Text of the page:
[cross-posted at Liberty & Power]
About a decade ago, much-missed Randian philosopher George Walsh (who once gave a student an A for showing up to his exam naked) offered the following remarks on Islamic history:
The forces of Islam quickly conquered the southern and eastern Mediterranean basin. There they encountered the Hellenistic culture which was already absorbed into Christianity. Translations of Aristotle had been made into Syriac in the sixth century by Eastern Christians, and these translations were in turn translated into Arabic in the ninth century. Other writings in Greek philosophy also became available. The Greek viewpoint was at first admired in Islam, unaware of what they were getting into, and it was advocated up to a point by a party called the Mutazilites, the pro-reason party in Islam. Greek philosophy, however, especially Aristotle, contradicted the whole Islamic viewpoint. The points of conflict were the following:
The Greek point of view was based on reason, the Islamic on faith and revelation. Greek philosophy regarded all of reality as knowable – this was true even of divine beings like the Prime Mover – knowable by reason. Whereas Islam believed that God was transcendent and unknowable. That is the second conflict. First is reason versus faith, second is the knowability of divine beings. Third, the Greeks believed the universe was fundamentally orderly and subject to regular law, but the Muslims believed that each event was separately decided by God’s arbitrary predestination. Fourth, the Greeks believed in an ethics and politics based on reason. For the Muslims, ethics and politics were based on the Qur’an and sacred tradition.
Those who subscribed to any Greek philosophy, especially that of Aristotle, were soon in deep trouble. This is especially evidenced by the fate of the largely pro-Greek party, the Mutazilites. The sect of the Mutazilites represented a strong pro-reason reaction against the traditional doctrine of Islam. The traditional doctrine about the Qur’an was that it was part of the mind of God and therefore co-eternal with God. The real meaning of this doctrine is that it is a blasphemy to raise the slightest question about the Qur’an. The Mutazilites rejected this doctrine, and they said that it is making the Qur’an into a second God to make it unquestionable. The Qur’an, they said, is a creature just like a beast of the field, therefore it does not necessarily express the essential nature of God any more than a cockroach does (they didn’t put it that way). The Qur’an must be subject to the interpretation of reason. If we find that a given thing is irrational and seems to be taught in the Qur’an, we conclude that God didn’t really mean it this way; he merely talked obscurely at that point. If anything in the Qur’an seems contrary to reason, we must then reinterpret it in accord with reason.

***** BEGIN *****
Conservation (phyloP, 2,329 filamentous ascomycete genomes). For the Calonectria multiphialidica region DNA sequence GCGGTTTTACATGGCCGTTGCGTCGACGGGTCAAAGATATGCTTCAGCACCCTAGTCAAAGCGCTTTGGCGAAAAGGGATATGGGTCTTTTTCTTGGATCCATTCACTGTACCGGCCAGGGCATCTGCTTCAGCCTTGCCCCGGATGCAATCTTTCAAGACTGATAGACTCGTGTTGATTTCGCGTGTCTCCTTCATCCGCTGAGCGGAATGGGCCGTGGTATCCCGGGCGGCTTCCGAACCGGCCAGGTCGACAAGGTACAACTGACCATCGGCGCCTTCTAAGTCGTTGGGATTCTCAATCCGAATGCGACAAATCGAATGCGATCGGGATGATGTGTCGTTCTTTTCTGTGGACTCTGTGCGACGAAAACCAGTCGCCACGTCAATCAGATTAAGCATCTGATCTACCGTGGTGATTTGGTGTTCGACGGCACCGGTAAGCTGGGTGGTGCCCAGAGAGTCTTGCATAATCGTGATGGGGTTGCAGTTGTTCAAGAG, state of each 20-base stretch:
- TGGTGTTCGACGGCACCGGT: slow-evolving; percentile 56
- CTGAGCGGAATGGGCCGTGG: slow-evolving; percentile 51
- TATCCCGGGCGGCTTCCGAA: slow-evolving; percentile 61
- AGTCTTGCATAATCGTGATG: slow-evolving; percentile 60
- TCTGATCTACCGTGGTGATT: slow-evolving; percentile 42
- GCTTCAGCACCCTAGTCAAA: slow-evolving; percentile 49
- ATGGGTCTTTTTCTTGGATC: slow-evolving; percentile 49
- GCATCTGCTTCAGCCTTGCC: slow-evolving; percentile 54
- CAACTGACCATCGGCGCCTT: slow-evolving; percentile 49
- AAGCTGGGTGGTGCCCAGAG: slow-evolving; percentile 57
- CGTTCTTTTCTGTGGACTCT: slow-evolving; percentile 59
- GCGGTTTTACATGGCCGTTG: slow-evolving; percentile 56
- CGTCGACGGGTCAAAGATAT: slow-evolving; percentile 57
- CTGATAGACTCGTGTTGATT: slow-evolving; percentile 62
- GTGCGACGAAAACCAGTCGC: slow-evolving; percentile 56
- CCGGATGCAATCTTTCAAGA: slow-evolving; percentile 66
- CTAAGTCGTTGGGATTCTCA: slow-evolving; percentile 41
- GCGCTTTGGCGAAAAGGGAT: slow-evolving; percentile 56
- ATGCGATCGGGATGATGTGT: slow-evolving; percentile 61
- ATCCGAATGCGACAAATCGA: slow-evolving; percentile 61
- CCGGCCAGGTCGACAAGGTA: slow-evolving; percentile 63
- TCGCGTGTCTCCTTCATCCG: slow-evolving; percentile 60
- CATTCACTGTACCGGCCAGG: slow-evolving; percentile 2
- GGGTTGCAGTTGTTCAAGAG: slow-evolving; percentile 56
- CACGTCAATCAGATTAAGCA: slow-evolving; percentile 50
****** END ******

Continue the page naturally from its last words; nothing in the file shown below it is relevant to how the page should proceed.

This had an influence on the Christian Middle Ages. In this Mutazilite doctrine, we do not erect a second God and, at the same time, reason is saved. This is called the doctrine of the unity of God; it is really the doctrine of the priority of reason. Secondly, we apply this immediately to sections of the Qur’an which seem to teach predestination. Now predestination takes away moral responsibility and man, the Mutazilites said, is morally responsible. A good God would not reward or punish eternally unless man were morally responsible. This the Mutazilites called the doctrine of the justice of God and they presented themselves as defenders of the justice of God. But of course it was really the assertion of man’s free will. These two pro-reason doctrines were accompanied by a strong emphasis on moral virtue and uprightness.
The Mutazilite position began to make some headway when, unfortunately, their own zeal proceeded to fanaticism, as does indeed happen sometimes with people advocating reason, as well as anything else. They sabotaged their own cause. They came into power and issued a requirement that all public officials swear that the Qur’an is created and not divine. Some who refused this doctrine were put to death. This is sometimes called the Muslim Inquisition, from 830 to 845 (ironic that the only real inquisition in Islam was initiated by the pro-reason faction). Of course there was a religious reaction and the Mutazilites were thrown out of power.
What strikes me as interesting about the final paragraph is the suggestion that the reason the liberal/secular/rationalist-leaning faction lost out is that they tried to impose these values by force and so created a backlash. A lesson, perhaps, for those today who think the way to liberalise/secularise the Islamic world is to force liberal/secular values down their throats?